That particular summer’s day, July 2, 1918, began, or more like continued, like all the days before it as the munitions manufacturing facility at Split Rock in Onondaga was an around the clock operation.
The owners of the site, Semet-Solvay (better known to most as Solvay Process) knew the importance of this plant as it supported WWI efforts, at first filling the demands of the European powers – England, France and Italy – before the entrance of the United States into the war and its’ need for the products manufactured at Split Rock. This plant produced a variety of products important to the fight against Germany, such as T.N.T., picric acid, poison gas, and smokeless powder (gunpowder for shells). Continue reading
On May 5, the New York State Museum is set to open an exhibit highlighting artifacts from Fort Orange, the 17th-century precursor of the state’s capital city.
The exhibition, titled “a small fort, which our people call Fort Orange,” examines the archaeological discovery of the fort in 1970, as well as the lasting impact of Dutch settlement of New York 400 years ago. The title is taken from Johannes De Laet, a director of the Dutch West India Company, recorded in 1625. Continue reading
The Annual Spring Membership Meeting of the Schoharie County Historical Society will be held on Monday, April 30 at the Schoharie Fire Department, located at 114 Fort Road in Schoharie, NY.
The evening will begin with refreshments at 6:30 p.m., followed by the 7 p.m. membership meeting, a program on the history of the Schoharie Fire Department and tours of the new fire house. The public is invited and encouraged to attend. Continue reading
Amy Werbel’s new book Lust on Trial: Censorship and the Rise of American Obscenity in the Age of Anthony Comstock (Columbia University Press, 2018) takes a look at Anthony Comstock, America’s first professional censor.
In Lust on Trial, Werbel presents a colorful journey through Comstock’s career that doubles as a new history of post–Civil War America’s risqué visual and sexual culture.
Born into a puritanical New England community, Anthony Comstock moved to New York in 1868 armed with his Christian faith and a burning desire to rid the city of vice.
In this episode of the Ben Franklin’s World podcast, Douglas Winiarski, a Professor of American Studies and Religious Studies at the University of Richmond and the author of the Bancroft prize-winning book, Darkness Falls on the Land of Light: Experiencing Religious Awakenings in Eighteenth-Century New England (OIEAHC, 2017), helps us explore the religious landscape of New England during the 18th century and how New Englanders answered these powerful questions during the extraordinary period known as the Great Awakening.You can listen to the podcast here: www.benfranklinsworld.com/182
Michael Doyle’s new book The Ministers’ War: John W. Mears, The Oneida Community, and the Crusade for Public Morality (Syracuse University Press, 2018) takes a look at Hamilton College philosophy professor and Presbyterian minister John W. Mears and his fight against every sin and carnal lure, from liquor to free love.
In The Ministers’ War, Doyle explores the ways in which Mears’ multipurpose zeal reflected the passions behind the nineteenth-century temperance movement, the fight against obscenity, and the public animus toward unconventional thought. As an speaker, author and political candidate, Mears was a prominent moralizer.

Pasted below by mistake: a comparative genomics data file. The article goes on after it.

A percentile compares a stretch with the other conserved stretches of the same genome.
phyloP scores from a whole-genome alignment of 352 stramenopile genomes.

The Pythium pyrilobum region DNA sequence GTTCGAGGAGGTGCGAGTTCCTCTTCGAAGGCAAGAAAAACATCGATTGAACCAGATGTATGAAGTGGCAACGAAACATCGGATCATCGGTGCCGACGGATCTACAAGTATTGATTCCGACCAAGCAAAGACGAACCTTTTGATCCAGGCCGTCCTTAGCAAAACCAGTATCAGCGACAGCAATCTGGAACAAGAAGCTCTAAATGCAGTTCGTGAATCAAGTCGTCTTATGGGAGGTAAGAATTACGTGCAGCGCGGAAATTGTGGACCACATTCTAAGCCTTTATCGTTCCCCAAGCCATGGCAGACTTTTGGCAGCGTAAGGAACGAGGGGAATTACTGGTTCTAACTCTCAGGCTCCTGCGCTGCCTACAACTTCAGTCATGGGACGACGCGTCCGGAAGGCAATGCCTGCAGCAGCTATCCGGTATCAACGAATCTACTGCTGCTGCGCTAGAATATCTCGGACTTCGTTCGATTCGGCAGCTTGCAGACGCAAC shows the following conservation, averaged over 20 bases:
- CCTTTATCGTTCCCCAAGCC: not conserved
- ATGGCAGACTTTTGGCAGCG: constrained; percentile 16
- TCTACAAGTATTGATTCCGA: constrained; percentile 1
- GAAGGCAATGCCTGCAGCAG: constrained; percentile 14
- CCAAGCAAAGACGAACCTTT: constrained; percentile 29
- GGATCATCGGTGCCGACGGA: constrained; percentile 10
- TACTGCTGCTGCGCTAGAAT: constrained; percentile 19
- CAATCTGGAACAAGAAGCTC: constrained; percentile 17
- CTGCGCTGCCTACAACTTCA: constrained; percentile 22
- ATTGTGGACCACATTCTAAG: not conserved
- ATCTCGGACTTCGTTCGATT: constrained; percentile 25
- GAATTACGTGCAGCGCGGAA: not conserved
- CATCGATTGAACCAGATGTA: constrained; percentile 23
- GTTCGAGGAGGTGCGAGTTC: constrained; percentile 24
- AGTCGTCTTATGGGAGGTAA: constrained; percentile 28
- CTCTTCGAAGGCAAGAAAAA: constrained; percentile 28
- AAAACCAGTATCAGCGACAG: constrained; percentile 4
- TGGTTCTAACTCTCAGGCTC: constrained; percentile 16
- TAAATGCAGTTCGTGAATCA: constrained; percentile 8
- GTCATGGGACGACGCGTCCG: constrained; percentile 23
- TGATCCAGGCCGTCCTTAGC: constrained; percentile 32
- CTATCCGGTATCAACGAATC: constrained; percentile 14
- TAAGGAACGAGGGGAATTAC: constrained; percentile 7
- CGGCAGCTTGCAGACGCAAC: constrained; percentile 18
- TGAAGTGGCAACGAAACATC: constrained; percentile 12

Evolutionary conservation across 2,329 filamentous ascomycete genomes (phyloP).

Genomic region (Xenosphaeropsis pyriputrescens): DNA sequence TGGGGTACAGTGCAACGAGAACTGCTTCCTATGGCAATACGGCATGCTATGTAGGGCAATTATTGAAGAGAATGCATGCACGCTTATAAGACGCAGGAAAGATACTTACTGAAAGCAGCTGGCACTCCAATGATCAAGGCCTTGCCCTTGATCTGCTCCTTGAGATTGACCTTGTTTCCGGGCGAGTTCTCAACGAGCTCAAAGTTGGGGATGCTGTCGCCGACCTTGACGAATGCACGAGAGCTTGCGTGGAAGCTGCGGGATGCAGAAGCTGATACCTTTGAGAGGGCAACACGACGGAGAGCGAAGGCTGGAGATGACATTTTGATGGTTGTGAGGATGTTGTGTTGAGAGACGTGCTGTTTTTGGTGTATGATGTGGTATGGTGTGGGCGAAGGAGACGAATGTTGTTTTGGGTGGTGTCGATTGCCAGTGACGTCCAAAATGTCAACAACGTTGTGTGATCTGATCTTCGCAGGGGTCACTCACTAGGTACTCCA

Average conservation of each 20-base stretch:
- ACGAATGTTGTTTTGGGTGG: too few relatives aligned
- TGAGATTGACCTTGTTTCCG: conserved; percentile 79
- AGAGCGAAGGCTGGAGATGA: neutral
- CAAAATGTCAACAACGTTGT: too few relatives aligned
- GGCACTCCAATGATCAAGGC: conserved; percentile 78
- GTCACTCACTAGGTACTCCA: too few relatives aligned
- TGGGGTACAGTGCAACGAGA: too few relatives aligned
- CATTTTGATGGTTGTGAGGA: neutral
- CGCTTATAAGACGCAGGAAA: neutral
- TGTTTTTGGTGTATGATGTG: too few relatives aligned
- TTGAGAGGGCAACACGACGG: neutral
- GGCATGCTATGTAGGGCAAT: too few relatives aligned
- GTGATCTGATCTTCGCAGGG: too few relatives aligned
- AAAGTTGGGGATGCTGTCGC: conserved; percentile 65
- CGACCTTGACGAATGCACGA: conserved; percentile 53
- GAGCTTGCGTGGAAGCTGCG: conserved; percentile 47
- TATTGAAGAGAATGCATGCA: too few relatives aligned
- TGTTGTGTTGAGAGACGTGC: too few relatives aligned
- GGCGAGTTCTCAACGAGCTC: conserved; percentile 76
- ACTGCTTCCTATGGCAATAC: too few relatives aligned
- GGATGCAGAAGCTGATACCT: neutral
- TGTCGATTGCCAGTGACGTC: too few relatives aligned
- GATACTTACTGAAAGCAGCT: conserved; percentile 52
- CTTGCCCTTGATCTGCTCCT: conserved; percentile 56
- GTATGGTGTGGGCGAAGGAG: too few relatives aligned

Jessie Elliott was a unique figure in the history of the Beaver River country in the west central Adirondacks. Visitors to the tiny settlement of Beaver River are still told she went to prison for her role in the bootlegging that was rampant in the lumberjack days of the early 1920s. She is listed among the “lawless ladies” in Niki Kourofsky’s recent book, Adirondack Outlaws. Pat Thompson’s memoir about life in Beaver River claims Jessie rode her steed through the settlement with her long hair flowing and a pistol in a holster on her belt. More fantastic stories about Jessie can be found in Bill Donnelly’s Short History of Beaver River where she is described, among other things, as a good-looking Calamity Jane, a bootlegger, and a prostitute. The truth underlying the legends reveals a much more complex and interesting wilderness woman. Continue reading
Historic Huguenot Street (HHS) has been awarded a $59,966 grant from the National Endowment for the Humanities (NEH) Humanities Collections and Reference Resources program to support planning for the preservation and digitization of selections from its own archival collections, as well as collections from the Town of New Paltz, the Reformed Church of New Paltz, and the Haviland-Heidgerd Historical Collection at the Elting Memorial Library in New Paltz. This is the third NEH grant awarded to HHS in two years. Continue reading
Ulysses S. Grant Cottage State Historic Site in Wilton (Saratoga County) has announced they are seeking volunteers to assist with operations throughout the upcoming season.
Volunteer opportunities are available for adults and teens (age 14 and up). Available positions include Tour Guide, Visitor Center Greeter, Education Assistant, and Parking Attendant. Schedules are flexible, and training is provided. No experience is necessary. Continue reading
The Fort Plain Museum’s American Revolution Mohawk Valley Conference has been set for June 7-10, 2018 and registrations are now being accepted. Most of the conference will be held at the Fulton-Montgomery Community College.
This year there are 11 Author/Historian Presentations and Panel Discussions scheduled. Pre-registration is required. Continue reading